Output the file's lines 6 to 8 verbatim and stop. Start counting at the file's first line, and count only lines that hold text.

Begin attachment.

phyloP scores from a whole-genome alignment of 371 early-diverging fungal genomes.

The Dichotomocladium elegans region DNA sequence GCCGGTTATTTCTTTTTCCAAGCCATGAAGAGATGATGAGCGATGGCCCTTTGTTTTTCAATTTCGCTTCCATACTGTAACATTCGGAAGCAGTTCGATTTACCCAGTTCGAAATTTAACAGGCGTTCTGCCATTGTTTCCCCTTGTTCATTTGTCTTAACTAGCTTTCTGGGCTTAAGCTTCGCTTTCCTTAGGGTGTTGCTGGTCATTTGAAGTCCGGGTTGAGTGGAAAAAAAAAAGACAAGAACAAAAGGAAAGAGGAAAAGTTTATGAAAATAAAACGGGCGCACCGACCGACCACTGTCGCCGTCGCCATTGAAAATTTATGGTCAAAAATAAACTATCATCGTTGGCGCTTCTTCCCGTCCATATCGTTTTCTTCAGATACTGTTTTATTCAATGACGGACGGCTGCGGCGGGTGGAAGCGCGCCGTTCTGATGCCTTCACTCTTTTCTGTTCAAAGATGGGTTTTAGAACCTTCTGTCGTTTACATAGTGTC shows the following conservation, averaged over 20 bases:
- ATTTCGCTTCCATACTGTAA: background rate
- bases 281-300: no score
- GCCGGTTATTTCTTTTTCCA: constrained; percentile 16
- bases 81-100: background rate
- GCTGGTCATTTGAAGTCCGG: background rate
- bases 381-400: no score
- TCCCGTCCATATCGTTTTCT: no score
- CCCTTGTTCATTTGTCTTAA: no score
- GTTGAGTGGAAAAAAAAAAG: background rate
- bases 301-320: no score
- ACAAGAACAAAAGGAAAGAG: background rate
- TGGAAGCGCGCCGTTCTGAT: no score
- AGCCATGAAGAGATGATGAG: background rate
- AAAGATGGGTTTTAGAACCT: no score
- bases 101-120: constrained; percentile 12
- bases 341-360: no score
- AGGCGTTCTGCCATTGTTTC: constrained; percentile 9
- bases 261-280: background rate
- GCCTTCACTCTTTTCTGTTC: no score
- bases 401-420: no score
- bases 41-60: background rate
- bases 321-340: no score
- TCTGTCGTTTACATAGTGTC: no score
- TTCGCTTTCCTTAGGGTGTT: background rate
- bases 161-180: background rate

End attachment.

- bases 81-100: background rate
- GCTGGTCATTTGAAGTCCGG: background rate
- bases 381-400: no score